That €1000 I gave Konstantinos was again the last money I had to donate to him, so I will call on you once more, and shamelessly so (which I allow myself to do because it’s for others, and it really helps). The Automatic Earth for Athens Fund has so far generated over $50,000(!) -one wonderful soul sent me a check for $10,000…-, and it’s a bit of a victim of its own success. The more there is, the more gets spent; we don’t want to not help people. And already the number of meals O Allos Anthropos can prepare and serve is dropping again, for monetary reasons; the number should be going up instead. We’re rowing against a strong current, which is awfully ironic, as you can see in the rest of this article.
I was reading an article earlier this week from AFP about an Italian program for refugees that shows everything that is wrong about how the crisis is being dealt with in Europe. Italy has started flying in Syrian refugees from Beirut, so they don’t have to spent a fortune on a risky sea voyage only to be locked up for months in camps. There are other ways. Kudos to Italy, and may many other countries follow their example:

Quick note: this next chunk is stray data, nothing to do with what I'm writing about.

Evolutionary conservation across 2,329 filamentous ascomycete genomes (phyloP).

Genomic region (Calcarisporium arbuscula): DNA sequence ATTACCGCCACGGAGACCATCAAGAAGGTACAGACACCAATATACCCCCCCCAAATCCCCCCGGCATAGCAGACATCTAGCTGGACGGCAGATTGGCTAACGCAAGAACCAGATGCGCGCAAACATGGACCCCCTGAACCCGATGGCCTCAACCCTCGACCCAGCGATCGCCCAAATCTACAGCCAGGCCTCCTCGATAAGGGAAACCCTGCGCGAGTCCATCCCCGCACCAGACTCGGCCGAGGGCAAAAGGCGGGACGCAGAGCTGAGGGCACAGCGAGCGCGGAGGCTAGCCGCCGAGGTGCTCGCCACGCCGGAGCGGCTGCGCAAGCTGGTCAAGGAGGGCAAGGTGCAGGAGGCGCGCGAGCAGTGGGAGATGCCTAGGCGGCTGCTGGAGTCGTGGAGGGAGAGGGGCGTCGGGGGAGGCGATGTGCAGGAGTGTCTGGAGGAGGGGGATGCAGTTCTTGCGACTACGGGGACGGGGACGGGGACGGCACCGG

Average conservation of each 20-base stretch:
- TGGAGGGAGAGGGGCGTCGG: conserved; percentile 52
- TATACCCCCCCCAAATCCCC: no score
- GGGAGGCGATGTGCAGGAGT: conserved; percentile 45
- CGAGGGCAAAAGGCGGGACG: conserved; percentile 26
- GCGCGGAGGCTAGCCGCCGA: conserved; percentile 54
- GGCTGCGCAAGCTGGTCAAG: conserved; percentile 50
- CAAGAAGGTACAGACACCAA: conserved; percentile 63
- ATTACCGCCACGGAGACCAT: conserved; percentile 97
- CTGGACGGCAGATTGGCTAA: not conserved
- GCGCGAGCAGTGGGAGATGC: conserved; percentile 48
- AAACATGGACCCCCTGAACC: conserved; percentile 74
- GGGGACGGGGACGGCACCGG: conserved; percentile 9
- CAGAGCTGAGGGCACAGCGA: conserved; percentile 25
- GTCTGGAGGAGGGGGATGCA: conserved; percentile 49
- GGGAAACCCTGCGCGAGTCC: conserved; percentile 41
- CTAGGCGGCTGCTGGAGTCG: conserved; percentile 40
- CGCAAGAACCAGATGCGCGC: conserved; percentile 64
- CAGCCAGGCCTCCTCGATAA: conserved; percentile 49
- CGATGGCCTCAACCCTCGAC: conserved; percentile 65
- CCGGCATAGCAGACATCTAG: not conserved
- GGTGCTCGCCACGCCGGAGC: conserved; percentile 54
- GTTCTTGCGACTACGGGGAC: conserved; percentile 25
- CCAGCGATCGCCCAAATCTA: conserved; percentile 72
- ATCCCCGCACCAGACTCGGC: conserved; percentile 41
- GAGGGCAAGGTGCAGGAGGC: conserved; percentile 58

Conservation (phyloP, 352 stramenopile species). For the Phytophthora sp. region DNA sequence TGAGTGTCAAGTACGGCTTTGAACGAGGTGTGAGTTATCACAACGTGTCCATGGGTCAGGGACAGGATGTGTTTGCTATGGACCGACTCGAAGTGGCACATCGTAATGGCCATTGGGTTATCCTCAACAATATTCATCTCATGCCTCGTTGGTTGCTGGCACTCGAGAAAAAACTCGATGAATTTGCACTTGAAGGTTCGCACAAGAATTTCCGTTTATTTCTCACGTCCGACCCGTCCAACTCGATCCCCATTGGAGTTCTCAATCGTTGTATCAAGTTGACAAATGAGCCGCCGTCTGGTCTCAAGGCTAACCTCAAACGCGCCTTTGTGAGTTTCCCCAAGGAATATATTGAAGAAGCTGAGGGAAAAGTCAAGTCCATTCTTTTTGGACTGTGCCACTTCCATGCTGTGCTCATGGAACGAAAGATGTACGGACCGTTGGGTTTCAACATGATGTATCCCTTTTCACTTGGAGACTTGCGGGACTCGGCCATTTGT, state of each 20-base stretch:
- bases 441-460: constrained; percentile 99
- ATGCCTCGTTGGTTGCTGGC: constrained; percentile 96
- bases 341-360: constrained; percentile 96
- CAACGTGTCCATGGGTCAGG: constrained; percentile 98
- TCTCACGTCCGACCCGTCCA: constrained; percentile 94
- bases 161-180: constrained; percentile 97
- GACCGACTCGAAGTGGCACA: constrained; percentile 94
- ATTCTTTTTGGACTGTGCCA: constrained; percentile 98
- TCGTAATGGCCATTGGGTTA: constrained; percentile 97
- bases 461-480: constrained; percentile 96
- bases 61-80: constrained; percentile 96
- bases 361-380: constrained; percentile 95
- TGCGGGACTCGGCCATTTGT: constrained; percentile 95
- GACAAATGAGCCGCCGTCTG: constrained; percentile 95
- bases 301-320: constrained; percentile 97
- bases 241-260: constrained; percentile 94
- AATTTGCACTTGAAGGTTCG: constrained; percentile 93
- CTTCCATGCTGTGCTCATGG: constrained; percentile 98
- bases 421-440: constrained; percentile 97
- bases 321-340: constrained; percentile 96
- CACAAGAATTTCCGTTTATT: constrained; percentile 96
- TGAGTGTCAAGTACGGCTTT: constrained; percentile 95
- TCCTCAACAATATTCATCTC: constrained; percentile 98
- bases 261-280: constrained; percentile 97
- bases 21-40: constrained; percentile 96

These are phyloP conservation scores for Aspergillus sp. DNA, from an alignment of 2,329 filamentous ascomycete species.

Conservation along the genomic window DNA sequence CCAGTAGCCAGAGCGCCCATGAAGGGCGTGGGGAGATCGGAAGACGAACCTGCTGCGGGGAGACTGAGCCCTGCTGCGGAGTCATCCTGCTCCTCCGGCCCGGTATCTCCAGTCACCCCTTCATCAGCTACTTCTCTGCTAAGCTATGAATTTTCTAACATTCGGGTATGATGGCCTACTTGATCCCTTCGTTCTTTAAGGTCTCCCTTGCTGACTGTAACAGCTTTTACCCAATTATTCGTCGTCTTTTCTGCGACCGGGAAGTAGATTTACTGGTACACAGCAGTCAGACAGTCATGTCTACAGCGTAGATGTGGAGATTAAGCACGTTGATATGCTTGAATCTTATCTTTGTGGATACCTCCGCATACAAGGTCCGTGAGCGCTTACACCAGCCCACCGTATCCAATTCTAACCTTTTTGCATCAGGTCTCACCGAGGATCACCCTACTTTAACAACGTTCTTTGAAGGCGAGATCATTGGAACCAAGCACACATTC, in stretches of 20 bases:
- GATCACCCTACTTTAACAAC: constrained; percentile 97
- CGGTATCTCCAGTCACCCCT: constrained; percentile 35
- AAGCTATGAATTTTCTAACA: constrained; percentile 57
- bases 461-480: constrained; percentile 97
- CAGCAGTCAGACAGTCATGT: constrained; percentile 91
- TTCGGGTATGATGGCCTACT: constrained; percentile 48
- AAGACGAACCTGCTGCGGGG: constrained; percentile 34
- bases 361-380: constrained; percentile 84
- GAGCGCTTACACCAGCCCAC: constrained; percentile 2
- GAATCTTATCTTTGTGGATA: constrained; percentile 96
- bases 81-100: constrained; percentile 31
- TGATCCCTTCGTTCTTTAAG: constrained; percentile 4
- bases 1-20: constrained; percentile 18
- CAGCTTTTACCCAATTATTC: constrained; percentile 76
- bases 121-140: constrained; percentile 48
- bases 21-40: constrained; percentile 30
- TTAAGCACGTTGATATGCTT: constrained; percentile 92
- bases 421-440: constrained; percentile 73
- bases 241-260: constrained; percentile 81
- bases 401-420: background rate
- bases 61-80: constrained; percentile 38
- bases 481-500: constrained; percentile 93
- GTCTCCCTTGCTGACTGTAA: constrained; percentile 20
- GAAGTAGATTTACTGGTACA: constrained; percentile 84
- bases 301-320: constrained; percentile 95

Just before midnight in a sleepy district of Beirut, dozens of Syrian refugees huddle in small groups around bulging suitcases, clutching their pinging cellphones and one-way tickets to Italy. “Torino! Pronto! Cappuccino!” They practise random Italian words in a schoolyard in the Lebanese capital’s eastern Geitawi neighbourhood, waiting for the buses that will take them to the airport, and onwards to their new lives in Italy. Under an initiative introduced last year by the Italian government, nearly 700 Syrian refugees have been granted one-year humanitarian visas to begin their asylum process in Italy. The programme is the first of its kind in Europe: a speedy third way that both avoids the United Nations lengthy resettlement process and provides refugees with a safe alternative to crammed dinghies and perilous sea crossings.